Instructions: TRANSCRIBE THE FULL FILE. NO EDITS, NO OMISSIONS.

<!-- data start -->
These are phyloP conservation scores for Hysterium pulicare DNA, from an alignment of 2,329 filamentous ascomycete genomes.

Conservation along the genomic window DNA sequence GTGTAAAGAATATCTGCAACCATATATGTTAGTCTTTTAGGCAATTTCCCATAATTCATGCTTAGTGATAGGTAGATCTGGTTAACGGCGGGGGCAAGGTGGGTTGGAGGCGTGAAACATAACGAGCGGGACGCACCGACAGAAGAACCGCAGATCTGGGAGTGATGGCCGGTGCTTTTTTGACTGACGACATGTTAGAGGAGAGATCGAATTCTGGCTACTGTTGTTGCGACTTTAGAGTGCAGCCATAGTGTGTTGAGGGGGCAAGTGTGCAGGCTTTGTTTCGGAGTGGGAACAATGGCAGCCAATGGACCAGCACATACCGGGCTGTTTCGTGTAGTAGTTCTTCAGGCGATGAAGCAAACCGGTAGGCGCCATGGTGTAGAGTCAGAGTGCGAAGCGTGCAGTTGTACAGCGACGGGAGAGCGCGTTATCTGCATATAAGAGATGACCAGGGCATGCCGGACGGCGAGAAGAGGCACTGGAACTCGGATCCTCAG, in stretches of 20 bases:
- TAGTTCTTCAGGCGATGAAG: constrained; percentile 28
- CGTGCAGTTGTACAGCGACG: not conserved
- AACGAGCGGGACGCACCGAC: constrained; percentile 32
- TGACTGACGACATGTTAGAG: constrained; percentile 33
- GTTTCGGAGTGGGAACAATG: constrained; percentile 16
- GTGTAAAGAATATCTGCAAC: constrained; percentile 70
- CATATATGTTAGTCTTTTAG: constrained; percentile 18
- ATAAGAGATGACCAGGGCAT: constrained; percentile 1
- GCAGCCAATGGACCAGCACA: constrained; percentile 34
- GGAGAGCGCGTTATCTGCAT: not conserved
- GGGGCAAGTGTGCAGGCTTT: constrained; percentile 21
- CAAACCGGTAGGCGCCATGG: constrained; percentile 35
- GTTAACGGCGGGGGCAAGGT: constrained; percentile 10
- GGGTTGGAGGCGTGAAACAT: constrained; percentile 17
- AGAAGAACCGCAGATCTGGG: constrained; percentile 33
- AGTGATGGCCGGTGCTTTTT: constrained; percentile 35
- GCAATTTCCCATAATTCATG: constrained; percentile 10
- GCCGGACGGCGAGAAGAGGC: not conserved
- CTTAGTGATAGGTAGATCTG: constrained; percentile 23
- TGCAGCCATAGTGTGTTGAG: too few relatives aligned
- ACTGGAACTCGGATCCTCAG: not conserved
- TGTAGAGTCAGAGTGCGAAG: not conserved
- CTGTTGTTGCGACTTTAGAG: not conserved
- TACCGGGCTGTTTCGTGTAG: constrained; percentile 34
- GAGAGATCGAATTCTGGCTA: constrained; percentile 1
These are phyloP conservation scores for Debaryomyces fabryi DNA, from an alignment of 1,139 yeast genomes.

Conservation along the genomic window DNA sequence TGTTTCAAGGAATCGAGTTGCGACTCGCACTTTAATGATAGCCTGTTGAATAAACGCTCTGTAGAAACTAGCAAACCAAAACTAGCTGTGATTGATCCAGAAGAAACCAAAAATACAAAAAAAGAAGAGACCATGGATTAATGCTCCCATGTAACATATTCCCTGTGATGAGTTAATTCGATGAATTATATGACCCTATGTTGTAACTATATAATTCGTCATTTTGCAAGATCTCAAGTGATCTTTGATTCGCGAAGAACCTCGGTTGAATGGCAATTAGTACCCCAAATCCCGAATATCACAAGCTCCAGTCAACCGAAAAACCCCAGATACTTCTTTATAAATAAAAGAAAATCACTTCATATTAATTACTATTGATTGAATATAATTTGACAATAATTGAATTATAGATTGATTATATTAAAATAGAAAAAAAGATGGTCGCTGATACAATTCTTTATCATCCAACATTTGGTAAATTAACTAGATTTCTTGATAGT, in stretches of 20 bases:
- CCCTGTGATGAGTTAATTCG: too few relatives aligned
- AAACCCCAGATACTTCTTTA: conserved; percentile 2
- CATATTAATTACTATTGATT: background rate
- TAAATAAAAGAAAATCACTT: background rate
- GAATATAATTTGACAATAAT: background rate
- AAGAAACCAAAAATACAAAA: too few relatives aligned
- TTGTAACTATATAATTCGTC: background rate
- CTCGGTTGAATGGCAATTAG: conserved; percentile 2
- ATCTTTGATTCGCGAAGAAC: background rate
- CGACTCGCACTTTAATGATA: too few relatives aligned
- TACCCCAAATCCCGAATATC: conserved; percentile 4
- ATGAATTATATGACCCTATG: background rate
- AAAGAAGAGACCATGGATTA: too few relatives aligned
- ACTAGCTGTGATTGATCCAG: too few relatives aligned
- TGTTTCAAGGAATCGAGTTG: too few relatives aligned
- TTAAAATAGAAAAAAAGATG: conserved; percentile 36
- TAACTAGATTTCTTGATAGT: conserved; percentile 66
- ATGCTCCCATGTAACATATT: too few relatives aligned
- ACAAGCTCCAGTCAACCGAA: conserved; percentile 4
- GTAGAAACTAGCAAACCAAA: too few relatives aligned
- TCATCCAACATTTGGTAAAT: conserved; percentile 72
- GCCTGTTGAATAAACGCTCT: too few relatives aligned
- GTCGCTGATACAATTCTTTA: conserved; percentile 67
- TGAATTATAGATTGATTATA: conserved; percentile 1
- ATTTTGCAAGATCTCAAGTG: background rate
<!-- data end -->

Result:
These are phyloP conservation scores for Hysterium pulicare DNA, from an alignment of 2,329 filamentous ascomycete genomes.

Conservation along the genomic window DNA sequence GTGTAAAGAATATCTGCAACCATATATGTTAGTCTTTTAGGCAATTTCCCATAATTCATGCTTAGTGATAGGTAGATCTGGTTAACGGCGGGGGCAAGGTGGGTTGGAGGCGTGAAACATAACGAGCGGGACGCACCGACAGAAGAACCGCAGATCTGGGAGTGATGGCCGGTGCTTTTTTGACTGACGACATGTTAGAGGAGAGATCGAATTCTGGCTACTGTTGTTGCGACTTTAGAGTGCAGCCATAGTGTGTTGAGGGGGCAAGTGTGCAGGCTTTGTTTCGGAGTGGGAACAATGGCAGCCAATGGACCAGCACATACCGGGCTGTTTCGTGTAGTAGTTCTTCAGGCGATGAAGCAAACCGGTAGGCGCCATGGTGTAGAGTCAGAGTGCGAAGCGTGCAGTTGTACAGCGACGGGAGAGCGCGTTATCTGCATATAAGAGATGACCAGGGCATGCCGGACGGCGAGAAGAGGCACTGGAACTCGGATCCTCAG, in stretches of 20 bases:
- TAGTTCTTCAGGCGATGAAG: constrained; percentile 28
- CGTGCAGTTGTACAGCGACG: not conserved
- AACGAGCGGGACGCACCGAC: constrained; percentile 32
- TGACTGACGACATGTTAGAG: constrained; percentile 33
- GTTTCGGAGTGGGAACAATG: constrained; percentile 16
- GTGTAAAGAATATCTGCAAC: constrained; percentile 70
- CATATATGTTAGTCTTTTAG: constrained; percentile 18
- ATAAGAGATGACCAGGGCAT: constrained; percentile 1
- GCAGCCAATGGACCAGCACA: constrained; percentile 34
- GGAGAGCGCGTTATCTGCAT: not conserved
- GGGGCAAGTGTGCAGGCTTT: constrained; percentile 21
- CAAACCGGTAGGCGCCATGG: constrained; percentile 35
- GTTAACGGCGGGGGCAAGGT: constrained; percentile 10
- GGGTTGGAGGCGTGAAACAT: constrained; percentile 17
- AGAAGAACCGCAGATCTGGG: constrained; percentile 33
- AGTGATGGCCGGTGCTTTTT: constrained; percentile 35
- GCAATTTCCCATAATTCATG: constrained; percentile 10
- GCCGGACGGCGAGAAGAGGC: not conserved
- CTTAGTGATAGGTAGATCTG: constrained; percentile 23
- TGCAGCCATAGTGTGTTGAG: too few relatives aligned
- ACTGGAACTCGGATCCTCAG: not conserved
- TGTAGAGTCAGAGTGCGAAG: not conserved
- CTGTTGTTGCGACTTTAGAG: not conserved
- TACCGGGCTGTTTCGTGTAG: constrained; percentile 34
- GAGAGATCGAATTCTGGCTA: constrained; percentile 1
These are phyloP conservation scores for Debaryomyces fabryi DNA, from an alignment of 1,139 yeast genomes.

Conservation along the genomic window DNA sequence TGTTTCAAGGAATCGAGTTGCGACTCGCACTTTAATGATAGCCTGTTGAATAAACGCTCTGTAGAAACTAGCAAACCAAAACTAGCTGTGATTGATCCAGAAGAAACCAAAAATACAAAAAAAGAAGAGACCATGGATTAATGCTCCCATGTAACATATTCCCTGTGATGAGTTAATTCGATGAATTATATGACCCTATGTTGTAACTATATAATTCGTCATTTTGCAAGATCTCAAGTGATCTTTGATTCGCGAAGAACCTCGGTTGAATGGCAATTAGTACCCCAAATCCCGAATATCACAAGCTCCAGTCAACCGAAAAACCCCAGATACTTCTTTATAAATAAAAGAAAATCACTTCATATTAATTACTATTGATTGAATATAATTTGACAATAATTGAATTATAGATTGATTATATTAAAATAGAAAAAAAGATGGTCGCTGATACAATTCTTTATCATCCAACATTTGGTAAATTAACTAGATTTCTTGATAGT, in stretches of 20 bases:
- CCCTGTGATGAGTTAATTCG: too few relatives aligned
- AAACCCCAGATACTTCTTTA: conserved; percentile 2
- CATATTAATTACTATTGATT: background rate
- TAAATAAAAGAAAATCACTT: background rate
- GAATATAATTTGACAATAAT: background rate
- AAGAAACCAAAAATACAAAA: too few relatives aligned
- TTGTAACTATATAATTCGTC: background rate
- CTCGGTTGAATGGCAATTAG: conserved; percentile 2
- ATCTTTGATTCGCGAAGAAC: background rate
- CGACTCGCACTTTAATGATA: too few relatives aligned
- TACCCCAAATCCCGAATATC: conserved; percentile 4
- ATGAATTATATGACCCTATG: background rate
- AAAGAAGAGACCATGGATTA: too few relatives aligned
- ACTAGCTGTGATTGATCCAG: too few relatives aligned
- TGTTTCAAGGAATCGAGTTG: too few relatives aligned
- TTAAAATAGAAAAAAAGATG: conserved; percentile 36
- TAACTAGATTTCTTGATAGT: conserved; percentile 66
- ATGCTCCCATGTAACATATT: too few relatives aligned
- ACAAGCTCCAGTCAACCGAA: conserved; percentile 4
- GTAGAAACTAGCAAACCAAA: too few relatives aligned
- TCATCCAACATTTGGTAAAT: conserved; percentile 72
- GCCTGTTGAATAAACGCTCT: too few relatives aligned
- GTCGCTGATACAATTCTTTA: conserved; percentile 67
- TGAATTATAGATTGATTATA: conserved; percentile 1
- ATTTTGCAAGATCTCAAGTG: background rate